What the point is the things he mentioned are returning themes. There's a ton of destruction of culture and science going on during early Christianity. Kind of like the Taliban blowing up Buddhist statues, anything that wasn't Christian had to go, that, and the church's obscurantist attitude towards technology and science caused a complete standstill.

Because a lot of things were moving in a forwards direction in those times. Merely from what I know from historical geography, between the 12th and 15th century, what's now the Netherlands changed from a few tribes on riverbanks, to a nearly fully inhabited country. But science didn't advance, as the church suppressed it.

Blablahb:

Shock and Awe:
You're citing a blog from a noted anti-theist who has made a significant deal of money basically just finding new ways to point at how silly and bad Christianity is.

And money well-earned if you look at the quality of his arguments. You can't just "But he disagrees with me, so he must be wrong". I'm the only one who's allowed to do that, as I'm always right.

What the point is the things he mentioned are returning themes. There's a ton of destruction of culture and science going on during early Christianity. Kind of like the Taliban blowing up Buddhist statues, anything that wasn't Christian had to go, that, and the church's obscurantist attitude towards technology and science caused a complete standstill.

Because a lot of things were moving in a forwards direction in those times. Merely from what I know from historical geography, between the 12th and 15th century, what's now the Netherlands changed from a few tribes on riverbanks, to a nearly fully inhabited country. But science didn't advance, as the church suppressed it.

Alright, after reading his post I have to admit I was wrong on the content, its fairly well rounded and and he brings forward ideas that support that Christianity didn't have much of an effect either way with a few negatives here and there. However he fails to mention that Christian institutions often formed the basis for. You say there was a "ton of destruction of culture and science" going on in early Christianity, like what? From my knowledge of post-Roman Europe a vast majority of the damage was done by essentially "the barbarian horde" and the disorder after the collapse of Rome. A crude term but effective seeing as most of the loss of knowledge and culture was due to; to put it bluntly; shit getting bananas.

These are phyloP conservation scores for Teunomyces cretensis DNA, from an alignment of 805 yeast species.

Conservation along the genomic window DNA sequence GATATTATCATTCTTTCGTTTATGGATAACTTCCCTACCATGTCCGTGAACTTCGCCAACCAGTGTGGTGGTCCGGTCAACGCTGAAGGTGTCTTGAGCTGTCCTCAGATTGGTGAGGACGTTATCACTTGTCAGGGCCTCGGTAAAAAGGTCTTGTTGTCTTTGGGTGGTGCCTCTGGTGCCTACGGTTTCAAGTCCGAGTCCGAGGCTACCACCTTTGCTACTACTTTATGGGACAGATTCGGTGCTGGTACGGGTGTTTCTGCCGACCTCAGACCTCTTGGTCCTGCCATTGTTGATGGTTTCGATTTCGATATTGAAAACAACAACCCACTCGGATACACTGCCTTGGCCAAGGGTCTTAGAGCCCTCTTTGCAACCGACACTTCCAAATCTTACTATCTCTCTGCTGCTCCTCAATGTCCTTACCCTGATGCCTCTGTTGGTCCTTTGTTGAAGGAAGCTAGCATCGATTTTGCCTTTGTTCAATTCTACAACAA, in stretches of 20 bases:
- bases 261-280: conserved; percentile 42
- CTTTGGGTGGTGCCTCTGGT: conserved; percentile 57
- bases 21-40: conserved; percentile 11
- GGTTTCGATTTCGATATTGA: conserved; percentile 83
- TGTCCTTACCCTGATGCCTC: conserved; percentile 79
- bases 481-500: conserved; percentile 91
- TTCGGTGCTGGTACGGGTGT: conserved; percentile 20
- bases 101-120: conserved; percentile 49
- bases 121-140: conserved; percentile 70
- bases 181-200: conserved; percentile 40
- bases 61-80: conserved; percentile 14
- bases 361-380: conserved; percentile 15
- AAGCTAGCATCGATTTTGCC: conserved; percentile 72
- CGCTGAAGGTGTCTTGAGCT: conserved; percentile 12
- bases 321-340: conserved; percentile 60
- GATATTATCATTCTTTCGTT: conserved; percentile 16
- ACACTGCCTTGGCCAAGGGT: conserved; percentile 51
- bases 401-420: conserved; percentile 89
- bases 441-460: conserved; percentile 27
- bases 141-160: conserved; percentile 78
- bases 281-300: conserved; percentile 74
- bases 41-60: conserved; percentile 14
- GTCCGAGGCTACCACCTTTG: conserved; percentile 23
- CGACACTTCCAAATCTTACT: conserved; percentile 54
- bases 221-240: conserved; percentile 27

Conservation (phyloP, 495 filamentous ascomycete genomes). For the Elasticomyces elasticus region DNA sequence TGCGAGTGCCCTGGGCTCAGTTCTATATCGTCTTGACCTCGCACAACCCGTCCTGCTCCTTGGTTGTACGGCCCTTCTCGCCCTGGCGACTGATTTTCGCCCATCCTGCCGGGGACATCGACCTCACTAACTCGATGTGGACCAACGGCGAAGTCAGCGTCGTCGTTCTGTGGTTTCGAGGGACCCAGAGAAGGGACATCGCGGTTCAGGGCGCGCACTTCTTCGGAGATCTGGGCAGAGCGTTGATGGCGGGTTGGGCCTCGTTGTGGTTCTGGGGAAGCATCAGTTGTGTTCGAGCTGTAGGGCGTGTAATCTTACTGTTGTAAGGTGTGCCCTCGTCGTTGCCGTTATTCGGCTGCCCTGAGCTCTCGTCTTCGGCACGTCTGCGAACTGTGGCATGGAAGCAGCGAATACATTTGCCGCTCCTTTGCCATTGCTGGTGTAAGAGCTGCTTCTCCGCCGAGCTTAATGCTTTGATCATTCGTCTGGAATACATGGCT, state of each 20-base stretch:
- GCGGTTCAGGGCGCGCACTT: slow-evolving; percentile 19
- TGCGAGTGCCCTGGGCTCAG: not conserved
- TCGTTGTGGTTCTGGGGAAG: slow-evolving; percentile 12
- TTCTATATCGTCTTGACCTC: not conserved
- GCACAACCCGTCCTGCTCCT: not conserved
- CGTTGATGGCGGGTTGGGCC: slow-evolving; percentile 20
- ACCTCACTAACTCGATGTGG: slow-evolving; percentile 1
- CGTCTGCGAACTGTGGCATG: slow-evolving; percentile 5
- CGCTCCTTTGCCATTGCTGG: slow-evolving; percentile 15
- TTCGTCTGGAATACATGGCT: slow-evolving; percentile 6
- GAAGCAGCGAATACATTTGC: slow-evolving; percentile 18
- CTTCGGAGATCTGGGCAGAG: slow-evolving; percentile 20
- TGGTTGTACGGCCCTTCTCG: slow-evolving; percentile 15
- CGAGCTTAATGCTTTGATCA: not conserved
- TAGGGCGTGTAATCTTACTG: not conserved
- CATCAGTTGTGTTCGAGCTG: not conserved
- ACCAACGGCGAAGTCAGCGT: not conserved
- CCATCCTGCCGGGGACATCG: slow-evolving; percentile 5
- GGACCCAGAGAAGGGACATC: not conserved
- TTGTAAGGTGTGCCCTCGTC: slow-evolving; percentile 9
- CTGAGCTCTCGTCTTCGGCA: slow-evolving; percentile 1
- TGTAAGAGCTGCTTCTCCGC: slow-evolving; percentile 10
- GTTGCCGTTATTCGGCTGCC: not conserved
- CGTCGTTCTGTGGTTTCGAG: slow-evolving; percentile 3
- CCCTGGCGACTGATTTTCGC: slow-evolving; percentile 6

"How Did Europe Dominate the World?"

the cunning use of flags.

Shock and Awe:

Alright, after reading his post I have to admit I was wrong on the content, its fairly well rounded and and he brings forward ideas that support that Christianity didn't have much of an effect either way with a few negatives here and there. However he fails to mention that Christian institutions often formed the basis for. You say there was a "ton of destruction of culture and science" going on in early Christianity, like what? From my knowledge of post-Roman Europe a vast majority of the damage was done by essentially "the barbarian horde" and the disorder after the collapse of Rome.

Weird - you responded to me way back and I didn't get an alert. Either way the conversation has moved on.

I think one thing to bear in mind is that I am not saying the church suppressed all knowledge and learning - it only had to fit within what was considered okay (not heretical). A lot of science and technology didn't make the cut because it was "pagan" or contradicted scripture outright (at least their definition of scriptural teachings). There was also the very anti-science view that revelation through scripture was to counted as the highest form of knowledge.

The Medieval Universities bear this out as they concentrated their studies around set books and weren't interested in research. Theological considerations weighed heavily as did acquiescence to the works by approved ancients. So things could not contradict the Bible or Aristotle (for example) because knowledge was considered revealed and set.

This isn't to say that architecture, literature and art didn't flourish. Nor were there no inventions (the printing press, for example, was a big one) it's just that the science side of things got held back quite a bit by the church. The reformation helped change attitudes not because they agreed with scientific endeavors specifically (some groups were pro- some anti) but they did hold different scriptural interpretations to the existing church. So ideas that, under the RCs, would always have been suppressed might have a chance in a Lutheran or Calvinist region instead. This, then, made some of the RCs have theological re-considerations and so on. For a modern analogy - during the 1990s stem cell research was highly restricted in the US so a lot of scientists left for Europe and Asia to conduct research.

The collapse of the Roman Empire is a bit of red herring imo. The western roman empire did lose its control but this didn't mark a descent into chaos as the "barbarians" (a term which comprises so many different groups) were, in many cases, feeling that the roman leadership failed them and demanding their rights. Essentially these places just became their own nations/principalities not some outright anarchy.*

*This is simplifying things a lot but I'm no longer at uni writing essays on medieval studies or ancient history.